Source: Company reports, Edison Investment Research estimates. Note: *Net debt including leases is for illustrative purposes.

Contact details

Revenue by geography

Airport House
The Airport
Cambridge, CB5 8RY
United Kingdom
+44 (0) 1223 377000
www.mmhplc.com

Contact details

Airport House
The Airport
Cambridge, CB5 8RY
United Kingdom
+44 (0) 1223 377000
www.mmhplc.com

Revenue by geography

Management team

CEO: Daksh Gupta

Chairman: Professor Richard Parry-Jones CBE

Daksh has over 27 years’ experience in the automotive retail sector and joined MMH in 2008 as CEO. He was a franchise director for Inchcape for seven years where he was responsible for the Volkswagen, Audi and Mercedes-Benz brands. Daksh also served as COO of Accident Exchange Group and prior to joining the company was group MD for Ridgeway Group. He was a director of Marshall of Cambridge (Holdings) until 2 April 2015 and is VP of the UK automotive industry charity, BEN.

Richard joined the board as non-executive chairman in January 2019. He has had a long and distinguished career in the automotive industry, spending over 30 years in senior executive positions at Ford Motor Company, including group VP of global product development and serving as its CTO for 10 years. His non-executive career has included positions working with the government as co-chair of the UK Automotive Council and in infrastructure sectors as chairman of Network Rail, Kelda Group Holdings and Yorkshire Water. He also served for 10 years as NED of GKN, including the role of senior independent director. His other current roles include Visiting Professor at Loughborough University and chairman of the Faraday Challenge Advisory Board.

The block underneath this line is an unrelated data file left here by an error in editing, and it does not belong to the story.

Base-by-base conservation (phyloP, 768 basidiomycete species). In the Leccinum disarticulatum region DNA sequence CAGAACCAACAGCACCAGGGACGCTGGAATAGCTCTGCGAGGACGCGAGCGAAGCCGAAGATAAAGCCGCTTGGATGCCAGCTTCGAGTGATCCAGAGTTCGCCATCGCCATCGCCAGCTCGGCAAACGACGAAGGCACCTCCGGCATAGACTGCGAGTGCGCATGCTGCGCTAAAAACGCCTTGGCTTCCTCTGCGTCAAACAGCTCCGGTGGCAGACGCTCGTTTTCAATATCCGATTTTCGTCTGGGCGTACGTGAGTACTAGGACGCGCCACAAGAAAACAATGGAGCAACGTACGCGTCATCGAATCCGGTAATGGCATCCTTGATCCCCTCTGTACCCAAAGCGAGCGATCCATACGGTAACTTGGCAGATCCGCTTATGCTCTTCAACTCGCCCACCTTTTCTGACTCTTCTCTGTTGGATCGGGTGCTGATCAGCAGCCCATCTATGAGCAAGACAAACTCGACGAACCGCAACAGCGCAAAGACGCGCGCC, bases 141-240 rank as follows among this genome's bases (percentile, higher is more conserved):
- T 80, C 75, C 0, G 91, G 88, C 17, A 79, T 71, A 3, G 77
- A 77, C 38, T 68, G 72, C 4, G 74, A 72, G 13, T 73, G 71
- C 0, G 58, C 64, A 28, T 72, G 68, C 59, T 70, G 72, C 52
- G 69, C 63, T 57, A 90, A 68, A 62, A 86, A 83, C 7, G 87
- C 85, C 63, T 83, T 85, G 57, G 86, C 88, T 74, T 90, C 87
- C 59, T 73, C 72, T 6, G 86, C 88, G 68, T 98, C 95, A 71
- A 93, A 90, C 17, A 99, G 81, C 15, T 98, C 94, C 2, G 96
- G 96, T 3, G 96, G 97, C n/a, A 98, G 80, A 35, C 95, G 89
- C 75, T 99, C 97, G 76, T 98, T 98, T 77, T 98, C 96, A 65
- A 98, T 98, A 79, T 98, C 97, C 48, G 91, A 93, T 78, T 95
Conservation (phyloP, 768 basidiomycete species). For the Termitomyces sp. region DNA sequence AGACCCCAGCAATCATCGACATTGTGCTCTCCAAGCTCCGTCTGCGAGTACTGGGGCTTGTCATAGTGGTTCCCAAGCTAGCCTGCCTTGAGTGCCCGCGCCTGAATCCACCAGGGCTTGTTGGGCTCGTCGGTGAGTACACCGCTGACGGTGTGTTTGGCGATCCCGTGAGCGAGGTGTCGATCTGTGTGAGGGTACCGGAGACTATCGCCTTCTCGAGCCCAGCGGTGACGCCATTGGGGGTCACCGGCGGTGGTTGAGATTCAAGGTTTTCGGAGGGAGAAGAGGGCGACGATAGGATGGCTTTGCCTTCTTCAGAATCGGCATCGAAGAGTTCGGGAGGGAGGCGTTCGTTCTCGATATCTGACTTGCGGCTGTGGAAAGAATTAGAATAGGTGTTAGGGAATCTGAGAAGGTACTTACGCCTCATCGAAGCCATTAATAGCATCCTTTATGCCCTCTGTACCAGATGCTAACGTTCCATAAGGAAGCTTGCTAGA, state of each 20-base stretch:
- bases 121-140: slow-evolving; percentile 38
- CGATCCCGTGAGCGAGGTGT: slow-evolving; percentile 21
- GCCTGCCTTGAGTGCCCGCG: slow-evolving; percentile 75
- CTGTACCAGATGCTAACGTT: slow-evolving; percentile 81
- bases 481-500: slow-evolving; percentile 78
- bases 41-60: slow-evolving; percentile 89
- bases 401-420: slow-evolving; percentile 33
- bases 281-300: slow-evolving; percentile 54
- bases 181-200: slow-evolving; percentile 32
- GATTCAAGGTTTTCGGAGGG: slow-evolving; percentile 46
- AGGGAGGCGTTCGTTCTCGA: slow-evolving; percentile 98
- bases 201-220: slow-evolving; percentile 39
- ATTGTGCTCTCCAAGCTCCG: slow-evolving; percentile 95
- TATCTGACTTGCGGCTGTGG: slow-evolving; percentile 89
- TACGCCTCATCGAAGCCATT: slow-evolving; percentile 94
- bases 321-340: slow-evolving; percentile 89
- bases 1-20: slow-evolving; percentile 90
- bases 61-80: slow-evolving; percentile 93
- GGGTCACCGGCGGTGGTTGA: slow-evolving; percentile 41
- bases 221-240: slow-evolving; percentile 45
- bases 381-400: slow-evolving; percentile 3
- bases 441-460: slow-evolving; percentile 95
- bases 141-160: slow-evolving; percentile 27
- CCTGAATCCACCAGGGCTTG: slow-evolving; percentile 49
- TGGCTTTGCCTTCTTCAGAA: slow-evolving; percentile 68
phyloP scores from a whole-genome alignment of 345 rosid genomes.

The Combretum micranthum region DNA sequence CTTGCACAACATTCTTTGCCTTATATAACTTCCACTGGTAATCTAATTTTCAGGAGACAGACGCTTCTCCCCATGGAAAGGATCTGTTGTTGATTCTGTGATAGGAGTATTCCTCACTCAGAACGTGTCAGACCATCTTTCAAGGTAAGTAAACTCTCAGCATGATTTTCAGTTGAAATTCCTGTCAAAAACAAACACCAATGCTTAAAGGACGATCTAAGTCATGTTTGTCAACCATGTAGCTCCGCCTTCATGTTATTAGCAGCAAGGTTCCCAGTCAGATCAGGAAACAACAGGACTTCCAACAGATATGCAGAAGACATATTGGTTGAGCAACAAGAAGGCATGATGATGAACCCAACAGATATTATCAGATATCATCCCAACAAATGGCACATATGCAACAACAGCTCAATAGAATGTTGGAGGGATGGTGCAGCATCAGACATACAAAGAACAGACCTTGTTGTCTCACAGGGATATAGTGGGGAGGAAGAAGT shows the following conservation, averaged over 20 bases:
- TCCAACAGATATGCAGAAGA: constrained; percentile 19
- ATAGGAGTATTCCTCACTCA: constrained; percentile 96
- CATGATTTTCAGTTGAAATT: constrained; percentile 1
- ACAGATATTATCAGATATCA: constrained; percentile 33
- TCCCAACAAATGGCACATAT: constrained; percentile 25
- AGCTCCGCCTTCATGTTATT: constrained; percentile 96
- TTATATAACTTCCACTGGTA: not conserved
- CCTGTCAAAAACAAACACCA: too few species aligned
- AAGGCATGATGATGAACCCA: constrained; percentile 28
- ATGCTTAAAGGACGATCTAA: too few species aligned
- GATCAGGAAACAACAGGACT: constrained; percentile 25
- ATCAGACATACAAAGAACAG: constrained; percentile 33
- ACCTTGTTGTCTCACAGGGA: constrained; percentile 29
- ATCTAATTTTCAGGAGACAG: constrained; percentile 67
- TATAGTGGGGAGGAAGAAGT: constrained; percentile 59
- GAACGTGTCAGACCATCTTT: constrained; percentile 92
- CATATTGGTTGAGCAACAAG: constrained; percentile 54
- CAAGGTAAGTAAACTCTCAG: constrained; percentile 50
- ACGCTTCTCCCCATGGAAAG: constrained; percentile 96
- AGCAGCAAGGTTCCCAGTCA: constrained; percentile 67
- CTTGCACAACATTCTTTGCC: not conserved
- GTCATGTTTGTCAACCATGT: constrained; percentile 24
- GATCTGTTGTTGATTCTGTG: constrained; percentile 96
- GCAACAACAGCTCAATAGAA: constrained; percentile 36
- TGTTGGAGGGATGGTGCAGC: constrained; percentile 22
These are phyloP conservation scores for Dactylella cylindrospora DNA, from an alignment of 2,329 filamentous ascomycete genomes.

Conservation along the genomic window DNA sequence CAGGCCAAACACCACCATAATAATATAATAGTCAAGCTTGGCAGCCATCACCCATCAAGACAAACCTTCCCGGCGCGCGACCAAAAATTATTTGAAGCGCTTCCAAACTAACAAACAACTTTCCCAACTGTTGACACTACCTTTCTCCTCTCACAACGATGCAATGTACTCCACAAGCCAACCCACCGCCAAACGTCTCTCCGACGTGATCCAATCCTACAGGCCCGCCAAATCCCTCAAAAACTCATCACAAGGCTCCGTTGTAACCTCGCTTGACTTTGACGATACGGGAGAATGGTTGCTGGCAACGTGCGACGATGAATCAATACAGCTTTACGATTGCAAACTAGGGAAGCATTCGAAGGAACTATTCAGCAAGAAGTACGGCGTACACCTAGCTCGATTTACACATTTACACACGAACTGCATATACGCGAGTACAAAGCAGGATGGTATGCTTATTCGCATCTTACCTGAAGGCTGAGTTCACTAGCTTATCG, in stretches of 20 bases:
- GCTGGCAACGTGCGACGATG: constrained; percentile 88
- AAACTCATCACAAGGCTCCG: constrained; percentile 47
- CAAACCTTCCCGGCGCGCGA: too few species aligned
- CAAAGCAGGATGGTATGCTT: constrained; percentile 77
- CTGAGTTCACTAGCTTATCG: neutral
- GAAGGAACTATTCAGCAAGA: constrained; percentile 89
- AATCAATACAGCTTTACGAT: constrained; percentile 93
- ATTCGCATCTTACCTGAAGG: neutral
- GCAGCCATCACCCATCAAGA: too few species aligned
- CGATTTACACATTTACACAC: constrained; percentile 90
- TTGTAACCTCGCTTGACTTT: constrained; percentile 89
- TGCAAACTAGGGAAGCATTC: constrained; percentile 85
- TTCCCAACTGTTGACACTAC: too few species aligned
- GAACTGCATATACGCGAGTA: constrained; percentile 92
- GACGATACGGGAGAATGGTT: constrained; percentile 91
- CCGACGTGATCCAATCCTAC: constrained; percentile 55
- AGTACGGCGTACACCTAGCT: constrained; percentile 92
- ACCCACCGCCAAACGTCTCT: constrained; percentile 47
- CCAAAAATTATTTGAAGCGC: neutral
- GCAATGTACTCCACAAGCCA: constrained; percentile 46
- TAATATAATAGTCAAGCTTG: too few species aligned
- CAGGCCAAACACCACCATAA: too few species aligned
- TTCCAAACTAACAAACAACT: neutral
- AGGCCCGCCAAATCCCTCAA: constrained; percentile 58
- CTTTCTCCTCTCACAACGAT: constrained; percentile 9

CFO: Richard Blumberger

Richard was appointed to the board as chief financial officer in January 2019. He has a wealth of experience gained from senior finance roles with major UK public companies. Before joining MMH, Richard was director of group finance at Mitie and previously held senior finance roles at Engie (formerly GDF Suez) and Balfour Beatty. He has a strong understanding of multi-site businesses and a track record of strategic planning, profit enhancement together with extensive M&A experience.

Management team

CEO: Daksh Gupta

Daksh has over 27 years’ experience in the automotive retail sector and joined MMH in 2008 as CEO. He was a franchise director for Inchcape for seven years where he was responsible for the Volkswagen, Audi and Mercedes-Benz brands. Daksh also served as COO of Accident Exchange Group and prior to joining the company was group MD for Ridgeway Group. He was a director of Marshall of Cambridge (Holdings) until 2 April 2015 and is VP of the UK automotive industry charity, BEN.

Chairman: Professor Richard Parry-Jones CBE